Like many other people, Christmas has always been one of my favorite times of the year. There’s so much to enjoy including a couple of days off from work, family and friends, Christmas church services, food, and of course presents. With all of the celebration, you or someone you know is bound to have a camera around. This short guide will show you how to take better Christmas pictures by discussing a two basic elements of photography – separating the subject from the background and using a wide aperture.
Separate Your Subject From The Background
First, put your camera down and try this trick. Hold your finger up about one foot from your face and focus your eyes on your finger. What happens to the background? It should get blurry. Now, without moving your hand, focus your eyes on the background instead. Your finger is now blurry. This trick should work as long as you are not standing too close to whatever is behind your hand. This very simple explanation is almost all you need to know how to create better Christmas pictures. Keep reading and you’ll see what I mean.
A camera and your eyes have a lot in common. If you place your subject (a person, pet, object, etc.) really close to the background, there is no separation, and they are both going to be in focus. This may be what you want to accomplish, and that is fine. However, take a look at the following Christmas picture I created of my Puggle, Mac, and look at what can happen when you place some distance in between your subject and the background. In the photo below, I had Mac sit on a stool that I placed about 6-7 feet in front of our Christmas tree.
Use A Wide Aperture (Low F-Stop)
I then set my camera to a wide aperture (a low number like f/2.8 or lower), which lets in more light and creates a shallow depth of field (the portion of an image that is in focus). In the photo above, I focused on Mac’s eyes, which you’ll notice are sharp, but everything behind his neck is blurry because the depth of field is so shallow. The less you want in focus (shallow depth of field), the lower your f-stop should be.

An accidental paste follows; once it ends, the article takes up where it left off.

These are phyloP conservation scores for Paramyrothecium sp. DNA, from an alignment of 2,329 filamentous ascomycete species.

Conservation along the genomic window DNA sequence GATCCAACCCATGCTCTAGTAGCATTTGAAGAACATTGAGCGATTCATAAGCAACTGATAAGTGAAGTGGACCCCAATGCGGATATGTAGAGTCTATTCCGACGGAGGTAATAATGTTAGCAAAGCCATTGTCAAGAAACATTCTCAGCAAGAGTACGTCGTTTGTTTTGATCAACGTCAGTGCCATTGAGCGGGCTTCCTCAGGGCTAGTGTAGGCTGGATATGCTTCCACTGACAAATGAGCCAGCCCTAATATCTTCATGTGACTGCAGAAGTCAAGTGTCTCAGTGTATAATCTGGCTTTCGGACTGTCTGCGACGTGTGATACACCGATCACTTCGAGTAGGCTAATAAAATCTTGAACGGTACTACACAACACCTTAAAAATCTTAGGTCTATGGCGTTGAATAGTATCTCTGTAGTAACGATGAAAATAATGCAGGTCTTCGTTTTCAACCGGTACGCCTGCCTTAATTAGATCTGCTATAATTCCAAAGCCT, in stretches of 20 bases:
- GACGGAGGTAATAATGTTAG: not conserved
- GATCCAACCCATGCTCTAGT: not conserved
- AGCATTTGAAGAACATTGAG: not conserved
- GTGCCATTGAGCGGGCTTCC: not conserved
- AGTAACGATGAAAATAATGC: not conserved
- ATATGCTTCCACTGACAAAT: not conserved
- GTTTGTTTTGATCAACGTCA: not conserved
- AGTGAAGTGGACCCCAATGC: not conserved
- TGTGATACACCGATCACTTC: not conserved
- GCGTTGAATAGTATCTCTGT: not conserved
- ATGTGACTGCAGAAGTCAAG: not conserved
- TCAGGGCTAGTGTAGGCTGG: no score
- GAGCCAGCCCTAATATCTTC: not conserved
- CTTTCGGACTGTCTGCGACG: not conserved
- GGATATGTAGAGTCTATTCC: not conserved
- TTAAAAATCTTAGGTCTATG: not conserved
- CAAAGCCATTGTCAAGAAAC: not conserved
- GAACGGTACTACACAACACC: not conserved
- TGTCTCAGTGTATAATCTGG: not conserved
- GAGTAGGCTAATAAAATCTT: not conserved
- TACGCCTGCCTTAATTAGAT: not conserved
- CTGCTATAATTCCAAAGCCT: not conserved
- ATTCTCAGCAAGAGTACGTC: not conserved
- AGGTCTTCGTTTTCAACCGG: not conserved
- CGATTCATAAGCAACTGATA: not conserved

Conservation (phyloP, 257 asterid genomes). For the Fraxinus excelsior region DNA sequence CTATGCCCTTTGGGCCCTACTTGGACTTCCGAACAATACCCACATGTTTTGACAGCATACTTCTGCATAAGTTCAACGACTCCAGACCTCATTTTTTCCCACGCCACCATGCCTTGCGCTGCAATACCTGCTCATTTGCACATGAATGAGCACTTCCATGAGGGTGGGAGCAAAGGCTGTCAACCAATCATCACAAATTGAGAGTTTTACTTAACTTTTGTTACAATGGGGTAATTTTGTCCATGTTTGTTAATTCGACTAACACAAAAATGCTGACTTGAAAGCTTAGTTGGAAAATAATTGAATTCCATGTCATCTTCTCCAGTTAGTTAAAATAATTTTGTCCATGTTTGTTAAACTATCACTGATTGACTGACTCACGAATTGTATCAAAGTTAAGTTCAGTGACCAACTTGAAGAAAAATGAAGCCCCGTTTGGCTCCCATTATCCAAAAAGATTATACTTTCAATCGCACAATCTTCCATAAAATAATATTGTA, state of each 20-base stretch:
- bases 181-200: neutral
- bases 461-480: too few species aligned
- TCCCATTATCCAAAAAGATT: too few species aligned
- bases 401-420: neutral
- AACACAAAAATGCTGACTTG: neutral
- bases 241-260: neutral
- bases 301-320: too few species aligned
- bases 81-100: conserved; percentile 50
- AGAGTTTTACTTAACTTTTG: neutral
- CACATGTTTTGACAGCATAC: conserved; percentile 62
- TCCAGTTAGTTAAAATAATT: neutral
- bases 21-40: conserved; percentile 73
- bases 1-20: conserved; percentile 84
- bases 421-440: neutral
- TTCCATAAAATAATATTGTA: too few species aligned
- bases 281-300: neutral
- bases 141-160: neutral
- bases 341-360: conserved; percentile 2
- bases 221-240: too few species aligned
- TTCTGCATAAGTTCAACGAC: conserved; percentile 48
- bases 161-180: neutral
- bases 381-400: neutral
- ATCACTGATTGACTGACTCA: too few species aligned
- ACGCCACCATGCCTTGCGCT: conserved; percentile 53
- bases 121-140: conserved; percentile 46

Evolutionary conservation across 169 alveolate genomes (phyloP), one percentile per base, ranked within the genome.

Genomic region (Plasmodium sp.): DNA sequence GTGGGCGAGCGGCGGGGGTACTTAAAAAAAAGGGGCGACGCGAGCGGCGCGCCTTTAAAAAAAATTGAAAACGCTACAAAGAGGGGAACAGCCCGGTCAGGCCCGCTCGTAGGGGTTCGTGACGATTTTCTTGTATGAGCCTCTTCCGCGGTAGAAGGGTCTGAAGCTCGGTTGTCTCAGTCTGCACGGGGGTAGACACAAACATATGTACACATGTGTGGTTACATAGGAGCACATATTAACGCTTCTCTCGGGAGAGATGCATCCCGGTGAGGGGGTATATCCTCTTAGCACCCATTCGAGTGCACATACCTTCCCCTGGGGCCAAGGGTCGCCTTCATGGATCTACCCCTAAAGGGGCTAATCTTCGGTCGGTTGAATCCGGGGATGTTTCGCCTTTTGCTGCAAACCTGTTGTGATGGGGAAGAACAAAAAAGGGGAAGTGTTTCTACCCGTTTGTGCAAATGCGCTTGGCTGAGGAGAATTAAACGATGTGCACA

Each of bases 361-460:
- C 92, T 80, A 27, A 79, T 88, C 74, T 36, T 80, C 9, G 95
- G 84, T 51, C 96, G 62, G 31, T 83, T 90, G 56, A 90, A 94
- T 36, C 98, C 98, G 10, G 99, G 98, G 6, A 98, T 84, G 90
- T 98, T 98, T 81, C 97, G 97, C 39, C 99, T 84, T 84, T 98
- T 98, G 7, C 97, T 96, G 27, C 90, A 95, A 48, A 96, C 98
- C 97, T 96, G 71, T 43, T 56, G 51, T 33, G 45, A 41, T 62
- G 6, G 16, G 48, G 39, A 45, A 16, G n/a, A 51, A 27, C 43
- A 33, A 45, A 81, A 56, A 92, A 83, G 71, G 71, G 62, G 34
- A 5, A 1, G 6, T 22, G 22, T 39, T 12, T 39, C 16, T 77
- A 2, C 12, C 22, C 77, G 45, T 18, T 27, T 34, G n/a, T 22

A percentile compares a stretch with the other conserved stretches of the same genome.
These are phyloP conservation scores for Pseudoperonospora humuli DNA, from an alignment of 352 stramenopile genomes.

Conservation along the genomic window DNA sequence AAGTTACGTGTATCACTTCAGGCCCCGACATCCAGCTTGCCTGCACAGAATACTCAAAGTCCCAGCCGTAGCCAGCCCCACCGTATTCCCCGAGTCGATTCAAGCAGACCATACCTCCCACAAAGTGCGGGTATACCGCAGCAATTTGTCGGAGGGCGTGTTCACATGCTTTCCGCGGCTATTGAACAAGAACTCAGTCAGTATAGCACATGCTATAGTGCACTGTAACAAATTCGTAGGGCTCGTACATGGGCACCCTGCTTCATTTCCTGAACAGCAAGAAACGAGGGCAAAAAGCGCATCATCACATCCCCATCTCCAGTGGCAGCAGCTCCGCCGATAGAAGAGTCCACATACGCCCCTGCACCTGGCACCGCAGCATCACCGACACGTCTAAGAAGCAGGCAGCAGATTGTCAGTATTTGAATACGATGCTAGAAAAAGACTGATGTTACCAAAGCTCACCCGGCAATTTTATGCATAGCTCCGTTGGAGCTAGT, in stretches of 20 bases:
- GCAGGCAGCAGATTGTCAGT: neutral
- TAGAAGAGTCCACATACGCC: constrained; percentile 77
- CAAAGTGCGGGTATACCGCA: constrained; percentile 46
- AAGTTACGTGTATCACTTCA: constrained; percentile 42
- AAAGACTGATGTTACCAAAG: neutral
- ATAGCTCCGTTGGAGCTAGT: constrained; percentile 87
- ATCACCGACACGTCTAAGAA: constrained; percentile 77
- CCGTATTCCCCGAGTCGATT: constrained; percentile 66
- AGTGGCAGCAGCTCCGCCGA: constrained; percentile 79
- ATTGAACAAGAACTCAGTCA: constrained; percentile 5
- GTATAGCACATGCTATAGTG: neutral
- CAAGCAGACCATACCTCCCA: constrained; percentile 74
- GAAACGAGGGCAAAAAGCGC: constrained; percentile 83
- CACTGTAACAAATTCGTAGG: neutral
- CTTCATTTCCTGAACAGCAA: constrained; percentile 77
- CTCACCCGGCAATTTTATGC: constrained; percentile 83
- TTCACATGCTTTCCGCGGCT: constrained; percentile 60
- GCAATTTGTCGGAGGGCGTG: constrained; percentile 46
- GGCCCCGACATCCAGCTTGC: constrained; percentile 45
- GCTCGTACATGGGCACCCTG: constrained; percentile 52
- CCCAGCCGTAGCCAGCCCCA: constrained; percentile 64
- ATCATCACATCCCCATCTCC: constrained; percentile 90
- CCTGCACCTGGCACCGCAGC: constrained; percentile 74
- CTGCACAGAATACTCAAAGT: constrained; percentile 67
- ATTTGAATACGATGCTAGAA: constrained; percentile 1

It’s a combination of the separation between the subject and background with the camera’s wide aperture that throws the Christmas tree so out of focus that the lights look like orbs.
Below is a diagram that might help you visualize this a little better. You will also notice that I used an off camera flash in a softbox with a reflector to control the amount of light that was falling on Mac. You can learn more about these flash modifiers if you’d like, but for now, just pay attention to the separation between Mac and the Christmas tree. Thanks to lightingdiagrams.com for the awesome diagram creator!
More Examples of Christmas Portraits
Here’s a few more examples of what happens when you separate your subject from the background and use a large aperture (smaller number). These cool looking kids are my nieces and nephew.
And just for fun, here is a Christmas self portrait.
Try this technique when taking Christmas pictures of your children, friends and family. In fact, this is something you can use all year long to improve your photography. If you’ve tried this out, I’d love for you to share your results in the comments below. What are your tips on how to take better Christmas photos?